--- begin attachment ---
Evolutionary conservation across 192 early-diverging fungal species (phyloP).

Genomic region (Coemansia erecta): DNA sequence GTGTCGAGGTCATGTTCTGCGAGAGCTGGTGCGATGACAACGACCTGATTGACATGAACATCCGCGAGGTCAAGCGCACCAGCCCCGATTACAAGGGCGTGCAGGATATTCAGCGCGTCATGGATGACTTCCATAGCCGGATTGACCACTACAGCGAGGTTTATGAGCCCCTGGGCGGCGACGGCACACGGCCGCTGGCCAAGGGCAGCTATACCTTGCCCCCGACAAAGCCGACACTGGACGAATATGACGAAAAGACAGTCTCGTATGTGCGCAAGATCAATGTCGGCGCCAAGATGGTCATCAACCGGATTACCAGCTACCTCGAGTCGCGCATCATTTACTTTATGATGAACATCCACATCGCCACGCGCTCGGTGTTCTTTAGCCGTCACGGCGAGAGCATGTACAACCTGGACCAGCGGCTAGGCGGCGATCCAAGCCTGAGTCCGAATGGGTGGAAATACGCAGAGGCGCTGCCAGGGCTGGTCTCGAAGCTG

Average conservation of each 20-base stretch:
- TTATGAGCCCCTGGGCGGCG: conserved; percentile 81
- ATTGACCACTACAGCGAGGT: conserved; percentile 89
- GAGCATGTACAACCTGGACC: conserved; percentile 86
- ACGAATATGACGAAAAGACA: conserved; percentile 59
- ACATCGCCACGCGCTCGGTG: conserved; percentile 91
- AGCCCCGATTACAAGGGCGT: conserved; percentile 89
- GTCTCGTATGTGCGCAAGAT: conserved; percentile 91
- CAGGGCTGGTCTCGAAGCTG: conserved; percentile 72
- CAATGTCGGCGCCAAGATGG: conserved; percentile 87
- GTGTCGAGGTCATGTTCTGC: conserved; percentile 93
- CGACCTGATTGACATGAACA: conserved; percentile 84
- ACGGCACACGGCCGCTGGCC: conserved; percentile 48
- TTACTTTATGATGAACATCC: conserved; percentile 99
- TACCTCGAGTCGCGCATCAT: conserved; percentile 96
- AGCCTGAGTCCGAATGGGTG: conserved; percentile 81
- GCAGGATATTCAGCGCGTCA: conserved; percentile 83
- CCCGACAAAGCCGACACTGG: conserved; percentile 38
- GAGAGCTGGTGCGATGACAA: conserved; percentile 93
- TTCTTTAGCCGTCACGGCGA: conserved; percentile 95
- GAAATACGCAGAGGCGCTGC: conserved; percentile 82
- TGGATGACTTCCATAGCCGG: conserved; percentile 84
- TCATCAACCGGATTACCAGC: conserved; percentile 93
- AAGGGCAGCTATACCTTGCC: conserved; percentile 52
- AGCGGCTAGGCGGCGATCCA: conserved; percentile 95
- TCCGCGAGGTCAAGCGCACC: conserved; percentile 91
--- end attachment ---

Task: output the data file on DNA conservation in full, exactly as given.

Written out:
Evolutionary conservation across 192 early-diverging fungal species (phyloP).

Genomic region (Coemansia erecta): DNA sequence GTGTCGAGGTCATGTTCTGCGAGAGCTGGTGCGATGACAACGACCTGATTGACATGAACATCCGCGAGGTCAAGCGCACCAGCCCCGATTACAAGGGCGTGCAGGATATTCAGCGCGTCATGGATGACTTCCATAGCCGGATTGACCACTACAGCGAGGTTTATGAGCCCCTGGGCGGCGACGGCACACGGCCGCTGGCCAAGGGCAGCTATACCTTGCCCCCGACAAAGCCGACACTGGACGAATATGACGAAAAGACAGTCTCGTATGTGCGCAAGATCAATGTCGGCGCCAAGATGGTCATCAACCGGATTACCAGCTACCTCGAGTCGCGCATCATTTACTTTATGATGAACATCCACATCGCCACGCGCTCGGTGTTCTTTAGCCGTCACGGCGAGAGCATGTACAACCTGGACCAGCGGCTAGGCGGCGATCCAAGCCTGAGTCCGAATGGGTGGAAATACGCAGAGGCGCTGCCAGGGCTGGTCTCGAAGCTG

Average conservation of each 20-base stretch:
- TTATGAGCCCCTGGGCGGCG: conserved; percentile 81
- ATTGACCACTACAGCGAGGT: conserved; percentile 89
- GAGCATGTACAACCTGGACC: conserved; percentile 86
- ACGAATATGACGAAAAGACA: conserved; percentile 59
- ACATCGCCACGCGCTCGGTG: conserved; percentile 91
- AGCCCCGATTACAAGGGCGT: conserved; percentile 89
- GTCTCGTATGTGCGCAAGAT: conserved; percentile 91
- CAGGGCTGGTCTCGAAGCTG: conserved; percentile 72
- CAATGTCGGCGCCAAGATGG: conserved; percentile 87
- GTGTCGAGGTCATGTTCTGC: conserved; percentile 93
- CGACCTGATTGACATGAACA: conserved; percentile 84
- ACGGCACACGGCCGCTGGCC: conserved; percentile 48
- TTACTTTATGATGAACATCC: conserved; percentile 99
- TACCTCGAGTCGCGCATCAT: conserved; percentile 96
- AGCCTGAGTCCGAATGGGTG: conserved; percentile 81
- GCAGGATATTCAGCGCGTCA: conserved; percentile 83
- CCCGACAAAGCCGACACTGG: conserved; percentile 38
- GAGAGCTGGTGCGATGACAA: conserved; percentile 93
- TTCTTTAGCCGTCACGGCGA: conserved; percentile 95
- GAAATACGCAGAGGCGCTGC: conserved; percentile 82
- TGGATGACTTCCATAGCCGG: conserved; percentile 84
- TCATCAACCGGATTACCAGC: conserved; percentile 93
- AAGGGCAGCTATACCTTGCC: conserved; percentile 52
- AGCGGCTAGGCGGCGATCCA: conserved; percentile 95
- TCCGCGAGGTCAAGCGCACC: conserved; percentile 91